Should Animal Abusers Have to Register Like Sex Offenders?
Megan's Law, meet Fido's Revenge.
A bill winding through the California Senate would, if passed, place convicted animal abusers on an online registry, just like sex offenders, complete with home addresses and places of employment.
State Senate majority leader Dean Florez (D-Fresno), who is also chairman of the Food and Agriculture Committee, introduced the first-of-its-kind legislation on Friday.
It would require any person convicted of a felony involving animal cruelty to register with the police and provide a range of personal information and a current photograph. That information would be posted online, along with information on the person's offense.
Drafted with the help of the Animal Legal Defense Fund, the bill has cache because Florez hails from California's farming-friendly Central Valley.
"I think people think, well, if Dean is supporting it, it can't be that off the wall," Florez tells the New York Times, which adds the Senate leader is confident he has the votes to move the measure forward.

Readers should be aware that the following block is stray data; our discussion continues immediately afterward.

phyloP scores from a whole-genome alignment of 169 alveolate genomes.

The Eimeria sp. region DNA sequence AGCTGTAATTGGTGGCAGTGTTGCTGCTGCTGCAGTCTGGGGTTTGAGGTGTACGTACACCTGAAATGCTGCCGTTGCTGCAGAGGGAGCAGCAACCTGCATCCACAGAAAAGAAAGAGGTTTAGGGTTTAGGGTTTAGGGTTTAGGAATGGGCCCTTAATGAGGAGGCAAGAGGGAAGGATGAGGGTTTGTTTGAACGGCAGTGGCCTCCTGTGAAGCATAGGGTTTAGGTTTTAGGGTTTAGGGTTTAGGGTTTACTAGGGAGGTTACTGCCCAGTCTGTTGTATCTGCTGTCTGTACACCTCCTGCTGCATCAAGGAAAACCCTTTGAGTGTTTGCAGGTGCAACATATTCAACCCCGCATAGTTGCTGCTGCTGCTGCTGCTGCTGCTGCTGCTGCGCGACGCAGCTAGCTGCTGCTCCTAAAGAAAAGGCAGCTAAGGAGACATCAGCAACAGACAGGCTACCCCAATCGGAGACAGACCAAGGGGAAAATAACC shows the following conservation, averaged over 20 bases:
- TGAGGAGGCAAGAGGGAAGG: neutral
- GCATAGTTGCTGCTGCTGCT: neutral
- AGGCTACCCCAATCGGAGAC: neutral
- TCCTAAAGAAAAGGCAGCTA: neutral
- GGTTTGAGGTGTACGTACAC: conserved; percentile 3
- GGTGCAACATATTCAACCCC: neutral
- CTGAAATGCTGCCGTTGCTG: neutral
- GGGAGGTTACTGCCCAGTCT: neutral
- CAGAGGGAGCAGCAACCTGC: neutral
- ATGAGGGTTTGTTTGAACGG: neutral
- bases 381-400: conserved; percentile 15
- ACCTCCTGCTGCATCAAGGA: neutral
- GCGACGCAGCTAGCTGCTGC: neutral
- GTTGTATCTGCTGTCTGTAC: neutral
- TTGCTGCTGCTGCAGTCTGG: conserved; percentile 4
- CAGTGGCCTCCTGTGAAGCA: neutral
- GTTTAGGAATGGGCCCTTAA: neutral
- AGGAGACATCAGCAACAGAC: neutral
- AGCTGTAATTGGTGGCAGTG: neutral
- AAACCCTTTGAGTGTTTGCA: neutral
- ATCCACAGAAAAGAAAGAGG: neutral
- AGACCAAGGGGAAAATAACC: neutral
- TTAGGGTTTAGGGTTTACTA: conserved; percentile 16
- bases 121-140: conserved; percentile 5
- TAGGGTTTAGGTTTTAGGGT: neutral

The bill would cost less than $1 million to establish, according to Florez. But, although it's been endorsed by the Humane Society of the United States, Wayne Pacelle, the society's president and chief executive, fears its prospects are not great given the proposed financing mechanism: a small tax on pet food.
Thus, the bill will face opposition from the pet food industry and Republicans, who can be counted on to oppose tax hikes even when times aren't as tough as they are now, Pacelle surmises.
"The idea of that succeeding in this climate in California is not high," he tells the Times.
But Florez counters that animal protection is among the rare bipartisan issues in the state. He was a driving force behind the creation of the Animal Protection Caucus that includes Republican senators and Assembly members. As he tells the Times, "We have done well with these laws."
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